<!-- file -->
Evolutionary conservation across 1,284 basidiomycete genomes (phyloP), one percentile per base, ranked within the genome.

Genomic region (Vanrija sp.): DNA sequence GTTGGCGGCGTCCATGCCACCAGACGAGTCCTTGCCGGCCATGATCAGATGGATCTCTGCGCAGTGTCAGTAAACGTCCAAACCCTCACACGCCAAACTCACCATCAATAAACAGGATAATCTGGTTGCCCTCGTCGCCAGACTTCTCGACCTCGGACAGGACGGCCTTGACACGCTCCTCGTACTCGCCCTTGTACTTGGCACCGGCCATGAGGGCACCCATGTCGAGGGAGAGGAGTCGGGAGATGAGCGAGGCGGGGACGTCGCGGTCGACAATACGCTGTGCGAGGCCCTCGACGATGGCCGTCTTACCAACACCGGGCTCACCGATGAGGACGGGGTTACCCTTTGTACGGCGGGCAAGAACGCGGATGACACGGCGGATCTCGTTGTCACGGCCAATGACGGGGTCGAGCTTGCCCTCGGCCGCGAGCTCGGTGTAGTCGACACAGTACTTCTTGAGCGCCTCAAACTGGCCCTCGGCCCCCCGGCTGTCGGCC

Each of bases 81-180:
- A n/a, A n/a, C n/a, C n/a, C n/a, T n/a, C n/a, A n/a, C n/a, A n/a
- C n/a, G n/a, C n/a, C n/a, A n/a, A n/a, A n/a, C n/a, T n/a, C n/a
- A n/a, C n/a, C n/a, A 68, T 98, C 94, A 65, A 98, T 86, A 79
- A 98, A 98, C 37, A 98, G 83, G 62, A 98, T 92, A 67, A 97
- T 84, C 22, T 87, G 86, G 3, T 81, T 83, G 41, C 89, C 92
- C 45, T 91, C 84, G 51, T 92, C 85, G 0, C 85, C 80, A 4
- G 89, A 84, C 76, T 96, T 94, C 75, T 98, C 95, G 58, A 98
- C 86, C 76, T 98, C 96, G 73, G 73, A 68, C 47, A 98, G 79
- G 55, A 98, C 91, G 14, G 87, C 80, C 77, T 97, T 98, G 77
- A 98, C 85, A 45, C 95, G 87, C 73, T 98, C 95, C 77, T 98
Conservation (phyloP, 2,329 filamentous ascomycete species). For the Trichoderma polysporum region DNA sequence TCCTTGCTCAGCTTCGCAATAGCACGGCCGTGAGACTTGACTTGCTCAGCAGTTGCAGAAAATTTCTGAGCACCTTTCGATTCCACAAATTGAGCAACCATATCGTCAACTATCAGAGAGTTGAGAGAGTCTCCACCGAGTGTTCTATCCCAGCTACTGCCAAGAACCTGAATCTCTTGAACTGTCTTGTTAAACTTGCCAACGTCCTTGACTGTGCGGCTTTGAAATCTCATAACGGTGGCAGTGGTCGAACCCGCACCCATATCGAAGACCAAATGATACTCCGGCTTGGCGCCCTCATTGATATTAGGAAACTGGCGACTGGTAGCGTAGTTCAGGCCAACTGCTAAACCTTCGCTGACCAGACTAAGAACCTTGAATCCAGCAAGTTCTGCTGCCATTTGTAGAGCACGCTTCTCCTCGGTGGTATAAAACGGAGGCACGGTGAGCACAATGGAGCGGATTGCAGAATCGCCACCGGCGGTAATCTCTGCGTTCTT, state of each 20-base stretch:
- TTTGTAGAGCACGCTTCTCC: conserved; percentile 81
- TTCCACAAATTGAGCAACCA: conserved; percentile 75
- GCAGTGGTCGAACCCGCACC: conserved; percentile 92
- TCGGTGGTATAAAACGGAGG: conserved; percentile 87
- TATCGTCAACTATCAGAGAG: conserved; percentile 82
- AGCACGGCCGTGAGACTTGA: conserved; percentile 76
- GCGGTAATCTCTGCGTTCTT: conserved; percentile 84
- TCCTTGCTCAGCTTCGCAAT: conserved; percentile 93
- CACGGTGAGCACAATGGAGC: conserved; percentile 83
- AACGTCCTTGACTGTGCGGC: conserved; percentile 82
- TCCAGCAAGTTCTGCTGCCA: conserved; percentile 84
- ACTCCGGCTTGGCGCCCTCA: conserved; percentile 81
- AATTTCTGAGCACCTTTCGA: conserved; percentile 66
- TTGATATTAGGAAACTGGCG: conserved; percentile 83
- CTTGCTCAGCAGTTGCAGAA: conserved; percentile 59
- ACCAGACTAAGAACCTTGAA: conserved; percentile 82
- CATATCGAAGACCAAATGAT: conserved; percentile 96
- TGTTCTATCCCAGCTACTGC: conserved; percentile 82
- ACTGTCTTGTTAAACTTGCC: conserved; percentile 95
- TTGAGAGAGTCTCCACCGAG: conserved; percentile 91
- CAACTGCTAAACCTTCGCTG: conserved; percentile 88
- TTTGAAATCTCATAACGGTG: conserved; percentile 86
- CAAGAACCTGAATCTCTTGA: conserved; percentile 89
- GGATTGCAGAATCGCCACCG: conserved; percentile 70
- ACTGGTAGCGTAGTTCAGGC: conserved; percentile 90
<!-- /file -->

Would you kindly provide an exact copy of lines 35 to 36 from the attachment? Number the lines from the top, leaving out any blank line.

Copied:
- CAACTGCTAAACCTTCGCTG: conserved; percentile 88
- TTTGAAATCTCATAACGGTG: conserved; percentile 86